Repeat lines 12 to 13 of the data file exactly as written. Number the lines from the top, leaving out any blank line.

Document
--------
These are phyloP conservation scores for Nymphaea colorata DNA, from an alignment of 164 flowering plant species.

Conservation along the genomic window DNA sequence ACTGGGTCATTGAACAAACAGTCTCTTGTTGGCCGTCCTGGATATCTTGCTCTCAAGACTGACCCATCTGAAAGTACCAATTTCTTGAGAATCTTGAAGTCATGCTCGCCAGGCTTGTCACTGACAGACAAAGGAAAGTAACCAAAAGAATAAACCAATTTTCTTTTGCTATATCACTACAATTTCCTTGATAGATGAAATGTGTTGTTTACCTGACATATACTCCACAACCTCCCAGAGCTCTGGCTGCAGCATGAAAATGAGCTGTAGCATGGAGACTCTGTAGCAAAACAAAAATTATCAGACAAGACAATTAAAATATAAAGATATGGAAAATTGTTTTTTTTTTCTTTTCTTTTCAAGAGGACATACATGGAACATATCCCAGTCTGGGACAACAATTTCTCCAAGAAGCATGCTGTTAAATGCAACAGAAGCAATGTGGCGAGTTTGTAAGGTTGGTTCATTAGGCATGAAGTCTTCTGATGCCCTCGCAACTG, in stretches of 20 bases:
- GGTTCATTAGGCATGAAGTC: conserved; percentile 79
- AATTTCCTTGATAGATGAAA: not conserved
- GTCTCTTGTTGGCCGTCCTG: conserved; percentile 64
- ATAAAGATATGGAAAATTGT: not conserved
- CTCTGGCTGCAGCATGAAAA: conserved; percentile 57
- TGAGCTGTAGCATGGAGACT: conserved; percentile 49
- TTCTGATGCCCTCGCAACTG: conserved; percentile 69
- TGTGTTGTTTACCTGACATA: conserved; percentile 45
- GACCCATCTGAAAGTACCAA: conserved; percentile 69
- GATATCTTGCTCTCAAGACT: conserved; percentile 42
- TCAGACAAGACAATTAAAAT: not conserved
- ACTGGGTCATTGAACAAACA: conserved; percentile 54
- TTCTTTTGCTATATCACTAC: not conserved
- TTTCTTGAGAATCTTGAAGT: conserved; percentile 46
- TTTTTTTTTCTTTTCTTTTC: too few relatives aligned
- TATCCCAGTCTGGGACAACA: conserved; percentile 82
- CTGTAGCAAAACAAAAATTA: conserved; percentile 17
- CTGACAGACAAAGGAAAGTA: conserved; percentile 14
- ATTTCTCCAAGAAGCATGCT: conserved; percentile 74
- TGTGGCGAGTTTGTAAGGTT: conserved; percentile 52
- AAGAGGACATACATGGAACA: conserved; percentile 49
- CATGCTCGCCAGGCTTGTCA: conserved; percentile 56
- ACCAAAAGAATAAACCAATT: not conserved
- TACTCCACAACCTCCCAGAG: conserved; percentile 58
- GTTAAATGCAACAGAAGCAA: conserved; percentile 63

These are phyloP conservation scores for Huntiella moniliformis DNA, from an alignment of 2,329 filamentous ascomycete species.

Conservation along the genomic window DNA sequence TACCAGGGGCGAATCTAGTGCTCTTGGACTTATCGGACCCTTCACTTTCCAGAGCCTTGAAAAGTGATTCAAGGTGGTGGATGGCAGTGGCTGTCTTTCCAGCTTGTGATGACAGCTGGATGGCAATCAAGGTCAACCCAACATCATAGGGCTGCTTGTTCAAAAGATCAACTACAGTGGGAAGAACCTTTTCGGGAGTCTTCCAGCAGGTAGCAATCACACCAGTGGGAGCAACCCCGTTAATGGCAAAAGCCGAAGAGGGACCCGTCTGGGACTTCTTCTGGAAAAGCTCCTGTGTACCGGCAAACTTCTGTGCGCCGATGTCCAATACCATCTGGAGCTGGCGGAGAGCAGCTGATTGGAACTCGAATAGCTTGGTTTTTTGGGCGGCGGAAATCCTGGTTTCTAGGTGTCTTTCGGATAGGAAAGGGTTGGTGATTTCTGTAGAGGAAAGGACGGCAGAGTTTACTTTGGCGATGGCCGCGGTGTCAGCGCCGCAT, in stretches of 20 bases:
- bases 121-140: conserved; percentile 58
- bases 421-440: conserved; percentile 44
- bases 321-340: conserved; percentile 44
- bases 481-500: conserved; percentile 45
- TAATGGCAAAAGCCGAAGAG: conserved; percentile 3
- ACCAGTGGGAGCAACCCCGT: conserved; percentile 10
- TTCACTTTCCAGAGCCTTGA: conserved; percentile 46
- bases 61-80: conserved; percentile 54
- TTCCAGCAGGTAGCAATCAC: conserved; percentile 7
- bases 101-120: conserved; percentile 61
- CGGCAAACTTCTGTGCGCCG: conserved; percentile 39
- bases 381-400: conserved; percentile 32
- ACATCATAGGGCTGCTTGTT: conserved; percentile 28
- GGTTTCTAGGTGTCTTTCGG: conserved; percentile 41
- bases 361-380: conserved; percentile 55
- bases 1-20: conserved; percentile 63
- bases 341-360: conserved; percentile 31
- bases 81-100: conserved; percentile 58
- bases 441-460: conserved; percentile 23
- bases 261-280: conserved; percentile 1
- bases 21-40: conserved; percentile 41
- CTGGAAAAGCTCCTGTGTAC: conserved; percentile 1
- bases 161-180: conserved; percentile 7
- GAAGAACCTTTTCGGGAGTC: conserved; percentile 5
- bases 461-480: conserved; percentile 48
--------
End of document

- GATATCTTGCTCTCAAGACT: conserved; percentile 42
- TCAGACAAGACAATTAAAAT: not conserved